Peach Vanilla Jam

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Even if you aren’t typically a jam maker, this small-batch peach vanilla jam might just change your mind. With fresh peaches plentiful and cheap right now, you can make a small quantity of jam (just about 2 cups) that can be refrigerated and used right away or even frozen to use later. No need to fuss with all that canning paraphernalia.

(Of course, if you don’t mind the canning routine, this is a lovely jam to “put up”. To make a larger batch, simply double or triple the recipe and follow your normal canning routine.)

I used vanilla bean paste in my jam. Have you tried it? I love it and often use it to replace vanilla extract or pods in recipes. There’s just something about those vanilla flecks in cupcakes, frosting … or jam. Of course, you can also use scrapings from a vanilla pod as well.

Peach Vanilla Jam

Peach Vanilla Jam on cream scones

Cook’s Notes:To quickly and easily remove peach skin, cut an “X” in the bottom of the peach, blanch the peaches in boiling water for 30 seconds, then transfer to an ice water bath. Once cool enough to handle, it will be easy to peel the skin off.

Yummly

15 Comments

  • How serendipitous! I just bought some vanilla paste today while on a marathon shopping trip with my sis. I have read about it, but had never seen it to purchase until today! I do like the small batch that this recipe makes. I’ve never seen lemon seeds in a jam recipe before. What do they impart to the recipe? Intriguing! Thanks so much- I’m going to try this one, lemon seeds and all!

  • I just re-read your post and it answered my question about the lemon seeds- I should have read more carefully the first time!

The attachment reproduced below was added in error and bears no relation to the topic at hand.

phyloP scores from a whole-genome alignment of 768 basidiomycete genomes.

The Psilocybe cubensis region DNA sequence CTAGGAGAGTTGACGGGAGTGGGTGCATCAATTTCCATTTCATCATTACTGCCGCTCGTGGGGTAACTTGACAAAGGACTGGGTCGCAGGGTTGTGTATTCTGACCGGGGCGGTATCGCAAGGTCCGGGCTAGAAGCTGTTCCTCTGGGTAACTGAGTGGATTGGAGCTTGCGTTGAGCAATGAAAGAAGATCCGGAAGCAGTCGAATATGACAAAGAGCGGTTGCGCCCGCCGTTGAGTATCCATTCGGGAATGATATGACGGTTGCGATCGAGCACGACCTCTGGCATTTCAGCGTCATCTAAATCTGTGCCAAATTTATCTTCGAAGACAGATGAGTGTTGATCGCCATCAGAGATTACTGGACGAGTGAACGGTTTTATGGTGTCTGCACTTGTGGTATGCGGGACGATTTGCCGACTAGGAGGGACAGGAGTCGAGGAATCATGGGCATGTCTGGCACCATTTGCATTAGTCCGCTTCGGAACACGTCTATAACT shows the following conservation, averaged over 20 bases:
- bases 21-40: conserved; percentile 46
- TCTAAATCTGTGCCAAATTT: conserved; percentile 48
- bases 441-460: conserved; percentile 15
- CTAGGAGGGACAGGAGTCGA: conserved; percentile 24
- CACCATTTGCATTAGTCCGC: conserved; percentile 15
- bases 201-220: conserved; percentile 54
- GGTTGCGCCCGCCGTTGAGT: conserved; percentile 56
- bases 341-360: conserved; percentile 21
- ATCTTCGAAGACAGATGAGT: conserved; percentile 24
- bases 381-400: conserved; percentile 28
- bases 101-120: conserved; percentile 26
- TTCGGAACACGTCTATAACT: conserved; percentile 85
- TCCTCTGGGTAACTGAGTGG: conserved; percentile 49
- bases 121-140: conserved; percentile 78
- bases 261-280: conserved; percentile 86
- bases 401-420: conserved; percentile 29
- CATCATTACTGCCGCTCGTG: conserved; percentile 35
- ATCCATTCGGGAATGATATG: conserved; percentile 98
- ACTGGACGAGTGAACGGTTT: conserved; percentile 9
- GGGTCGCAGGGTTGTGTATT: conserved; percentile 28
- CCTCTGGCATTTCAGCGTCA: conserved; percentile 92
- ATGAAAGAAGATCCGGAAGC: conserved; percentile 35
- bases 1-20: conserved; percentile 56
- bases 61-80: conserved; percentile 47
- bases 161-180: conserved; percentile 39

• Jennifer says:

    Hi Betty. I hope you enjoy the jam and you’ll love using that vanilla bean paste! I realized last night, as I was falling asleep, that I didn’t actually say in the recipe to take the lemon seed pouch out of the jam at the end of cooking. I’ve included that now, just in case! Apparently those little lemon seeds are packed with pectin, so it helps the jam set without commercial pectin.

  • Thanks for a great recipe! I have some peaches in my fruit bowl that are just screaming for this recipe.

  • Jennifer says:

    You’re welcome, Whitney. I’m sure you’ll love the jam.

  • This looks wonderful. I haven’t been able to find vanilla paste in my area.

  • Jennifer says:

    I couldn’t find it around my area either (although I think Bulk Barn carries it now). I see you’re in the U.S. You can order it online from Arizona Vanilla, if all else fails.

  • Michelle says:

    This sounds absolutely delicious. I’ve never made jelly or jam, but I think I’d like to make this one.

  • Jennifer says:

    Hi Michelle. It is very yummy. I hope you have a chance to try it. It’s a great first jam to try.

  • Sarah says:

    This sounds delicious! I am going to try it out tomorrow, however I was thinking of omitting the butter. Can you tell me what the function of the butter is? Just for flavor or does it have a role in the way the jam forms.
    Thank you!
    Sarah

  • Jennifer says:

    Hello Sarah. The purpose of the butter is to reduce the foam that often forms from the boiling process. You can easily omit it, if you’d prefer. When your jam is done, if there is some foam, simply skim it off with a spoon and dispose of it before putting into your jar or container.

  • Monica says:

    Also, if you are anywhere a Williams-Sonoma the paste is $16CAN and since you don’t have to pay shipping so it’s the cheapest local option if you can hit the store in person. :) Great Recipe!

  • Jennifer says:

    Great option for anyone in the GTA, Monica (or those of us who like to visit often. Thanks!

  • Andrea says:

    I made this last summer (in fact, I ended up making 2 double batches). It was the hit of the season! This has to be the best jam I have ever had. Smeared on some freshly baked bread…YUM! It made it into all my Christmas gift baskets and was raved about by everyone. Thanks for such a wonderful recipe!

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